Saving money is a common New Year's resolution, and an easy way to ensure that happens could simply be to increase your credit score.
When you have a good score, which is a reflection of your credit report, banks and lenders are more inclined to trust you. That means you may have access to better credit cards and loan rates, as well as lower security deposits and insurance rates.
Commonly used FICO scores range from around 300 to 850. If you have a score of 700 or above, you're at least in the "good" range, meaning you're considered prime and will typically qualify for a loan.
An excellent score of around 750 or above will get you the best rates, while anything below around 650 is considered problematic. When it comes to paying off your mortgage, NerdWallet found that an excellent score will save you more than $10,000 in interest over 30 years, compared to a score of 680.
The average score hit 704 this year, an all-time high, but if your score has room to improve, industry experts have some tips on how you can increase it in the new year.
"The most important things are to pay your bills on time — every time! — and keep your debts low," CreditCards.com analyst Ted Rossman tells CNBC Make It.
Missing a deadline may seem harmless enough, but it has a surprisingly significant impact. Rod Griffin, director of consumer education and awareness at Experian, says paying late is the No. 1 reason people's scores drop. After all, a late payment can remain on your report for years.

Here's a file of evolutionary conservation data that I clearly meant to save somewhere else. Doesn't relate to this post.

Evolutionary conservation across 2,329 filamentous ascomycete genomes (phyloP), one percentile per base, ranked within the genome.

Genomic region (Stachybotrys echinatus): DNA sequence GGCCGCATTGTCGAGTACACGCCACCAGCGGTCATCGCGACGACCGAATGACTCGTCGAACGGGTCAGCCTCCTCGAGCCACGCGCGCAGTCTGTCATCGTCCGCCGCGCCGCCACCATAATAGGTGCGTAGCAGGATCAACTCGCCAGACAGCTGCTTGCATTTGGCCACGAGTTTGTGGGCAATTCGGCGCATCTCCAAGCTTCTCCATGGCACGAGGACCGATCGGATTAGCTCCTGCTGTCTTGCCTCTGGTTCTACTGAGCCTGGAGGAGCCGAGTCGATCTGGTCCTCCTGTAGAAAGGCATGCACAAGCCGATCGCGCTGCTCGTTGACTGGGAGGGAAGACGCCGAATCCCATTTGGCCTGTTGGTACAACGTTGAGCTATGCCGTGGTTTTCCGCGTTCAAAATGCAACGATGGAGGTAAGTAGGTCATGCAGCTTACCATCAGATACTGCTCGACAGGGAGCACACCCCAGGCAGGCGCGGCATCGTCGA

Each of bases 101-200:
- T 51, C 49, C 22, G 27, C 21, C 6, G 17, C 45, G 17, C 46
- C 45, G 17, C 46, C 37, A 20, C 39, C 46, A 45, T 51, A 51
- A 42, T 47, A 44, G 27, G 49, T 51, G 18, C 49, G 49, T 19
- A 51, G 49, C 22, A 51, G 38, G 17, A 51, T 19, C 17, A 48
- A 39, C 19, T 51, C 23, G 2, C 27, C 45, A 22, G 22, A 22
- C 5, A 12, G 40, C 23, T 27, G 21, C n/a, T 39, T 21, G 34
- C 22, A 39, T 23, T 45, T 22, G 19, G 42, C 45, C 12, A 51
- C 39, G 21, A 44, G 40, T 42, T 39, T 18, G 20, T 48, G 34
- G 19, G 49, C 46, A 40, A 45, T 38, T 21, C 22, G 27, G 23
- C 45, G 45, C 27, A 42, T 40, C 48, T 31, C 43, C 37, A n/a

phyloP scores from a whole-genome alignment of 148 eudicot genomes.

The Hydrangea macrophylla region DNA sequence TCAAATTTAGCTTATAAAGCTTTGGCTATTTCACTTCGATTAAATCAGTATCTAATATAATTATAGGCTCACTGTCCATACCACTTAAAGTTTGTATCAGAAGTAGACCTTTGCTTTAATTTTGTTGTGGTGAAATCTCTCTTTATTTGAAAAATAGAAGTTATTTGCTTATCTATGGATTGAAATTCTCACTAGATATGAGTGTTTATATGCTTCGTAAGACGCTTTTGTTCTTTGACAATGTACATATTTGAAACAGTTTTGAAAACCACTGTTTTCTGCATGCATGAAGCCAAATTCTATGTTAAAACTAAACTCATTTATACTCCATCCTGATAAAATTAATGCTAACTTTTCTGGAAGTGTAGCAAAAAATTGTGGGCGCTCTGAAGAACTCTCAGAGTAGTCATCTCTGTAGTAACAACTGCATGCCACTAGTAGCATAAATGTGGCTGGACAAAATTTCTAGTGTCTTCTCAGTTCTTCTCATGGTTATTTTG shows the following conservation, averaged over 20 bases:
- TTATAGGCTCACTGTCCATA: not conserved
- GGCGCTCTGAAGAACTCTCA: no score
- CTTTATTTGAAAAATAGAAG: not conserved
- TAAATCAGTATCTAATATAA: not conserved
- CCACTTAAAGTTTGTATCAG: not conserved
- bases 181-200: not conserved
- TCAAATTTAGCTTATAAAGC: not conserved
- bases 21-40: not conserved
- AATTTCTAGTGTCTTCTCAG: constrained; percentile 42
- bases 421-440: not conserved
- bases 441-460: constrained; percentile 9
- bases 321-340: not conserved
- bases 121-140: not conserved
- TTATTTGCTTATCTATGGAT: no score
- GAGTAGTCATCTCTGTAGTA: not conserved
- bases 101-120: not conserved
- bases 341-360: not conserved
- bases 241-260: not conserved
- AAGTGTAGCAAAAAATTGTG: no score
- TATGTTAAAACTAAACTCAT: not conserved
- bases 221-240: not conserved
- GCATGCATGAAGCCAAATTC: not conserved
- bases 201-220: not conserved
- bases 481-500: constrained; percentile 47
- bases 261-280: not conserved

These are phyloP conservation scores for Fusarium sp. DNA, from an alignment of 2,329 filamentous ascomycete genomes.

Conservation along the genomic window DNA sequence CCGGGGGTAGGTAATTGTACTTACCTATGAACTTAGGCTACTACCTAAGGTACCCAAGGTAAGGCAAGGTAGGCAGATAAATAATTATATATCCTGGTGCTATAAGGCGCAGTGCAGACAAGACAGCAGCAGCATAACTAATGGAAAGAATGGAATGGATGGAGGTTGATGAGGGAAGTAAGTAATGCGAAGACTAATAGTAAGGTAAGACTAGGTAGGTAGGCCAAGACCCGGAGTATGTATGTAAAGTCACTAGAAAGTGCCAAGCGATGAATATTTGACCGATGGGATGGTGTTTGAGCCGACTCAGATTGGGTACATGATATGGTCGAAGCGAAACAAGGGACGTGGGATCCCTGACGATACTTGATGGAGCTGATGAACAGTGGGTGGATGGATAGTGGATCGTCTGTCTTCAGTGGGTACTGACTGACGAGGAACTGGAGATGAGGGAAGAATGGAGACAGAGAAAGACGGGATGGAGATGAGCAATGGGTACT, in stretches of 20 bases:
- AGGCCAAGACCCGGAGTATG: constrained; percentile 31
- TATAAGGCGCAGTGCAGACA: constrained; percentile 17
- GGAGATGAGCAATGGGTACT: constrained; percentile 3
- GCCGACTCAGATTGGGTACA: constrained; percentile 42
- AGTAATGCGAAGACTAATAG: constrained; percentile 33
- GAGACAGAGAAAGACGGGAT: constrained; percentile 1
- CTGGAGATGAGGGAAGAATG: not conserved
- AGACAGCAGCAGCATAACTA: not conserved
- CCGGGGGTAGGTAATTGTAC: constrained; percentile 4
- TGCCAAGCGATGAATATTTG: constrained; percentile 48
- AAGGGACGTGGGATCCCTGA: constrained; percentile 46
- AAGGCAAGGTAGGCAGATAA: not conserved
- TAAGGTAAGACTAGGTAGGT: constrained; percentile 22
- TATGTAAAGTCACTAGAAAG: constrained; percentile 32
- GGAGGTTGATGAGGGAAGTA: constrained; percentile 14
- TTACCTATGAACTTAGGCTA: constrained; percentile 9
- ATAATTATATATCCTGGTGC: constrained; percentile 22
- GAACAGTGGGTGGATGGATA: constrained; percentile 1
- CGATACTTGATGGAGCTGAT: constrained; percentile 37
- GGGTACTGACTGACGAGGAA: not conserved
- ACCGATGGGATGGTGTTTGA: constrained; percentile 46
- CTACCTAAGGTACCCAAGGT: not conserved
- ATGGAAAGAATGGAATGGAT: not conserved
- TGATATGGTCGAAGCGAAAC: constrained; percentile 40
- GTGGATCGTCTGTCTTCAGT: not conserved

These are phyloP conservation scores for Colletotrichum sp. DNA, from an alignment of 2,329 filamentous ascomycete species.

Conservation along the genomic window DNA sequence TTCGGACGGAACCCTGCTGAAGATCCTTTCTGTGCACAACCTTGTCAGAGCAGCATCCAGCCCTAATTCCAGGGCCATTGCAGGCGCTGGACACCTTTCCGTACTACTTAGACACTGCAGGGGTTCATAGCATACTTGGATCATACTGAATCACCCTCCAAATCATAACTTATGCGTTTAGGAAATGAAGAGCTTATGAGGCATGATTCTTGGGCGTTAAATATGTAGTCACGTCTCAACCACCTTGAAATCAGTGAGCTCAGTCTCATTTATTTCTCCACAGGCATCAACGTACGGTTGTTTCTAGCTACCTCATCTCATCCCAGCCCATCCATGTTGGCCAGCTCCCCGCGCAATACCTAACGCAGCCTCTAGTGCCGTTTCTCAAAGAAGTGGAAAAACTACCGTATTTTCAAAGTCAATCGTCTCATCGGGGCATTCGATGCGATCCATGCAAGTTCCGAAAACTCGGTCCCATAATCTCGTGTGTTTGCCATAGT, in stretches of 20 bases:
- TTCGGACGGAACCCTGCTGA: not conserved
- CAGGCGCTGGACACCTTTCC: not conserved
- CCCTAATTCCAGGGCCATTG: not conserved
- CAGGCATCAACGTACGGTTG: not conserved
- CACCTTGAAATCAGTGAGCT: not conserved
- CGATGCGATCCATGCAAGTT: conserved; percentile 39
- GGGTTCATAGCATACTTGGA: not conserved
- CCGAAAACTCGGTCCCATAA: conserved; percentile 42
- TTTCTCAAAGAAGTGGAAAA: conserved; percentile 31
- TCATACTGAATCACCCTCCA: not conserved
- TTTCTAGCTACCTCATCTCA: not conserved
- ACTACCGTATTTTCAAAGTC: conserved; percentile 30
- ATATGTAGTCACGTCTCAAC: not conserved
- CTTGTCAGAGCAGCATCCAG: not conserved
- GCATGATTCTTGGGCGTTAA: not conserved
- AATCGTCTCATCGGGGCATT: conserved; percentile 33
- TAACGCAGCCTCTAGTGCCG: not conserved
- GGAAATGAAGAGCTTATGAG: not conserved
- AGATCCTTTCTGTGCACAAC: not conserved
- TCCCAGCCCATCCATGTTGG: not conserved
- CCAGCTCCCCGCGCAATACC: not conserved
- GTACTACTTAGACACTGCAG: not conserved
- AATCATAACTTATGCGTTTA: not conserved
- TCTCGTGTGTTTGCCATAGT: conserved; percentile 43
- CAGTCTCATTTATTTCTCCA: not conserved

"Time is a critical factor in credit scores," Griffin tells CNBC Make It. "There is no quick fix."
And it's not just credit card payments you have to worry about. Rent, utilities and other bills can make or break your score, too.
You should also aim to keep your balances low, experts say. And the best way to do that is to pay off debt and spend less on your cards.
As a rule, you should try to keep your utilization rate, which represents your balances relative to your overall credit limit, below 30 percent, but if you can get it lower that's even better.
In calculating your score, FICO also looks at the types of credit you have, how often you apply for new credit and your length of credit history. Indeed, if you just got your first credit card and you're starting to build credit for the first time, it may take a couple of years for your score to reach the "prime" range.
"Credit scores are used for a lot more reasons than people realize," Griffin says. So be sure to check your score regularly and take a responsible approach to how you're swiping.
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